It wouldn’t be a Speak About It blog post if we didn’t remind you to do some self exploration and figure out where your own boundaries are. Do some research and take time to think about where you draw the line when it comes to problematic faves. We love writer, Roxane Gay’s reflection on negotiating this for herself.
“In my book “Bad Feminist,” published in 2014, I wrote about giving myself permission to be flawed but feminist. I wrote about how sometimes I consume problematic pop culture, knowing I shouldn’t, knowing how harmful that pop culture can be. I still believe there is room for that, for having principles and enjoying things that challenge those principles. But in the ensuing years, I’ve also been thinking about accountability and the repercussions of our choices. I’ve been thinking about how nothing will change if we keep consuming problematic pop culture without demanding anything better.”
- ~You could...make your own!
Another solution to problematic faves is to create your own art, media, and culture that portrays the messages that you want put out in the world. Take inspiration from other artists, but devise and create something that reflects the world you want to see or comments on the issues you’re interested in. In fact, we asked one of our current favorite actor/writer/directors, Lena Waithe, what to do when your fave is problematic, and that’s exactly the advice that she gave!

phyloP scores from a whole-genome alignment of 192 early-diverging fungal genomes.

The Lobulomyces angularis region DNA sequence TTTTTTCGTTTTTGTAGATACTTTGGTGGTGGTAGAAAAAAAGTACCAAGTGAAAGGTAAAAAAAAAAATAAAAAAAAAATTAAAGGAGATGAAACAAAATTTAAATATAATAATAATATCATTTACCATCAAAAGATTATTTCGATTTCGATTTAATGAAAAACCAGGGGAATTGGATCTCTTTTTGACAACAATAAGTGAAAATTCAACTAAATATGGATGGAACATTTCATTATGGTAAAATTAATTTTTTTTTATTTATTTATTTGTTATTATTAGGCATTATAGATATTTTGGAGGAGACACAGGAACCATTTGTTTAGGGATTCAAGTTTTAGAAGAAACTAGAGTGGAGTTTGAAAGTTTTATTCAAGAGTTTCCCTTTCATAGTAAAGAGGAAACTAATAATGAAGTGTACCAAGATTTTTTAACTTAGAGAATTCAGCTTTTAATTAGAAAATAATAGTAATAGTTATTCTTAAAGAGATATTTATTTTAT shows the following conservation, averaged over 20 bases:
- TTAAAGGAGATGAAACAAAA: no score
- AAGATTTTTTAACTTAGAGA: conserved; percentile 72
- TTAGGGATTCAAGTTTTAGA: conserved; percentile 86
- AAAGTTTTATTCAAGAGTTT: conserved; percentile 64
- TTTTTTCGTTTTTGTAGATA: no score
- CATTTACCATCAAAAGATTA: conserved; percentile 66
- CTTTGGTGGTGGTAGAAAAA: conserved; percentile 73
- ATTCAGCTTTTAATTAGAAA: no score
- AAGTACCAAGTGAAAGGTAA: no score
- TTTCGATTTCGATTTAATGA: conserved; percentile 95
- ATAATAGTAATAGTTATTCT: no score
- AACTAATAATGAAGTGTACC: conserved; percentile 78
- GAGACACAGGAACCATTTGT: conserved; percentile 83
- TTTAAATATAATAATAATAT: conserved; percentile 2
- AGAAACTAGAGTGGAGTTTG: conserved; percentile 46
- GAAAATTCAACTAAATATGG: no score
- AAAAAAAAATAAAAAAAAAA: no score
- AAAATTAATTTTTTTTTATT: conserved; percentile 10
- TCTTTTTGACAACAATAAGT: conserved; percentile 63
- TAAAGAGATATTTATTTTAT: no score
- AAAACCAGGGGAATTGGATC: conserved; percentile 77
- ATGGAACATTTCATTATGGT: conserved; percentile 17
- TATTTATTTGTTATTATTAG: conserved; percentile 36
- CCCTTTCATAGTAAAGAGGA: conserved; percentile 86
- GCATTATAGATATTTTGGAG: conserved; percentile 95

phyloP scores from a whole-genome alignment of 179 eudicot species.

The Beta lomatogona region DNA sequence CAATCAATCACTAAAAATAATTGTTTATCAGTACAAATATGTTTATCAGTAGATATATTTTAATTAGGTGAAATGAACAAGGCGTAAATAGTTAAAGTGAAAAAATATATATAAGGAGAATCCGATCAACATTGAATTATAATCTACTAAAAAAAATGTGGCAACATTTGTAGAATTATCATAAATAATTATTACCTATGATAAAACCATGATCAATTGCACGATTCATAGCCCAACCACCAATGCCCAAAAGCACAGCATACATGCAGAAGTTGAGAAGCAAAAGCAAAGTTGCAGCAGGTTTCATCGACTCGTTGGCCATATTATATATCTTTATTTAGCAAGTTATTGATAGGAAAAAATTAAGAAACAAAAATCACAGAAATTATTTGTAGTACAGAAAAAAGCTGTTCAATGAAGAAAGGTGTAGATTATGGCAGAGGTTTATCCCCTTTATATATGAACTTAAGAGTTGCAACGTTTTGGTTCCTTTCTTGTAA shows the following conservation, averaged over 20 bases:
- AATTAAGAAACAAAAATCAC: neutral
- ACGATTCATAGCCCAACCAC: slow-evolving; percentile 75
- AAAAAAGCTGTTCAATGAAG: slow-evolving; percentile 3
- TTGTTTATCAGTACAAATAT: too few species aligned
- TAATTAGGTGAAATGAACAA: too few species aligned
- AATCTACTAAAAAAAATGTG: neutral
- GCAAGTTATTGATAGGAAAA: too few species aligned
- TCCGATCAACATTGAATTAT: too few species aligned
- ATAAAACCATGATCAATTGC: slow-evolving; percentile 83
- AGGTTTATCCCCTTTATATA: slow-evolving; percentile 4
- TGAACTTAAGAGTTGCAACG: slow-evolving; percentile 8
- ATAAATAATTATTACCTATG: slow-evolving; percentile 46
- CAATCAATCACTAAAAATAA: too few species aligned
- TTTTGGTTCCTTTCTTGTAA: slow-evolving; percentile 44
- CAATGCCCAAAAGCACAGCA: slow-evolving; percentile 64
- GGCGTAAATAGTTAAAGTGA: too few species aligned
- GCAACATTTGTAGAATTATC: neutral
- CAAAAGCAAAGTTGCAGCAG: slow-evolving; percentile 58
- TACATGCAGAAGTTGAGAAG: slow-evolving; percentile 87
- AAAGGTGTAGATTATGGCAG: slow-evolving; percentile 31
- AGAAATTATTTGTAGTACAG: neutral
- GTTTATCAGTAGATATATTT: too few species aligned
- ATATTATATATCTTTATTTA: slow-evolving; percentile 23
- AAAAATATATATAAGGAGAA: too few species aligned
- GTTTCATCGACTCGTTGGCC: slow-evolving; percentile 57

So go forth and be an empowered and critical consumer of media. And get ready to speak about your faves, your problematic faves, and your least faves with friends and peers.
Tune in to #hotgoss in April for a special Sexual Assault Awareness Month edition, where we look at media portrayals of consent and sexual violence. Until next time!
Speak About It is a 501(c)(3) nonprofit organization that partners with high schools and colleges to educate, entertain, and empower students to create positive change within their communities, advocate for and practice healthy relationship habits, and prevent sexual violence.